Little girls are sugar and spice, and little boys are snails and puppy dog tails — or so the saying goes. Gender is one of the most basic tenets of our society, but science has long held sometimes faulty views on its origins. The New York Times reports on a new book from Dr. Cordelia Fine that dismisses many of the answers claimed by neuroscientists examining gender.

Delusions of Gender” is the latest book from Fine, who holds a Ph.D. in cognitive neuroscience from University College London. In it, she dissects some of the easy gender tropes in our society, such as “men are from Mars, women are from Venus.” Gender inequities have a long history of being “explained” by science. The Victorians credited female inferiority to their delicate brains, smaller by five ounces. In 1915, neurologist Dr. Charles Dana claimed that a woman’s smaller spinal cord explained why she should not be allowed to vote.

But advances in scientific research have led to more detailed examinations. In the 1980s, Norman Geschwind proposed that fetal brains develop into different sizes because of a rush of testosterone in the eighth week of fetal development.

Fine disputes this. She points out that several studies show there is no difference in right or left brain sizes in newborns. She also proposes that sex differences in the brain don’t necessarily translate for sex differences in the mind or behavior. She says those studies done on newborns proving gender differences are “grimy” at best. As Fine writes, “Nonexistent sex differences in language lateralization, mediated by nonexistent sex differences in corpus callosum structure, are widely believed to explain nonexistent sex differences in language skills.”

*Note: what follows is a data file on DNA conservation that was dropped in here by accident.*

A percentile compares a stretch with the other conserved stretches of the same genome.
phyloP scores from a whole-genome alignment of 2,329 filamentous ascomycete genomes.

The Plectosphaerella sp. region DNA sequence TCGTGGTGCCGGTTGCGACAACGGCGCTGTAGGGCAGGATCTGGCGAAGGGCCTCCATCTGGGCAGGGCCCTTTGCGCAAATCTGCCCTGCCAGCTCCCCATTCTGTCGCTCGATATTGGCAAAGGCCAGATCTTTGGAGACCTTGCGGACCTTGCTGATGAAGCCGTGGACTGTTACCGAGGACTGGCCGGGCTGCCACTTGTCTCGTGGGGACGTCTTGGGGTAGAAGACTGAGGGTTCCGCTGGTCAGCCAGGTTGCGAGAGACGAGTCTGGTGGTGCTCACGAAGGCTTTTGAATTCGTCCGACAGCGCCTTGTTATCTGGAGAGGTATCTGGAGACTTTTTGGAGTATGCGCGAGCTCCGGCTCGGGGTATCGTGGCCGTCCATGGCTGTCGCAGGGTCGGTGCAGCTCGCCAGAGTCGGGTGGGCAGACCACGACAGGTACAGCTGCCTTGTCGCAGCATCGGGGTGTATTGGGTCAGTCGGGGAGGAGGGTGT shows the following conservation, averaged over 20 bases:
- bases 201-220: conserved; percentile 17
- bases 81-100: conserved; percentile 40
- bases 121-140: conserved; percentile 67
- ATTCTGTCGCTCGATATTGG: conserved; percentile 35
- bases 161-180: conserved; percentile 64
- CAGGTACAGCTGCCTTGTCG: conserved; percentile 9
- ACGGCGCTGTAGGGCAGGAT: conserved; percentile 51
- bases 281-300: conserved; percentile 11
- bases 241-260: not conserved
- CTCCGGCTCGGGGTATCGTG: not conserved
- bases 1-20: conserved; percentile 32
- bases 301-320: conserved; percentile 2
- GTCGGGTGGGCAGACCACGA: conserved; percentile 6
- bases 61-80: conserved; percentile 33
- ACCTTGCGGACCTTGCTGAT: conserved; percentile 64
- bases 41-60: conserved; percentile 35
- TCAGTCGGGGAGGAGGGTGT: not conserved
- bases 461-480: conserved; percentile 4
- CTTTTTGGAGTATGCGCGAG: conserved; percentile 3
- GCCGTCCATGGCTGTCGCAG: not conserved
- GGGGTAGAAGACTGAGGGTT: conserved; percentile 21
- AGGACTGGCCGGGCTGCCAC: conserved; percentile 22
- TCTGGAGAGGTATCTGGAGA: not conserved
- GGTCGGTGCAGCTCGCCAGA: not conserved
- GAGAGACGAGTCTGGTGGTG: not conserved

Ultimately, gender seems more to be a social construct. Fine cites writer and male-to-female transsexual Jan Morris, who notes “The more I was treated as a woman, the more woman I became.” Gender theory has long held that boys and girls learn behavior and attitudes from culture and family. Science shows that while female brains are smaller, they are more densely packed with neurons. Other studies reveal there is little difference between sexes in cognitive and psychological traits.

One thing is certain — the debate will continue over gender.

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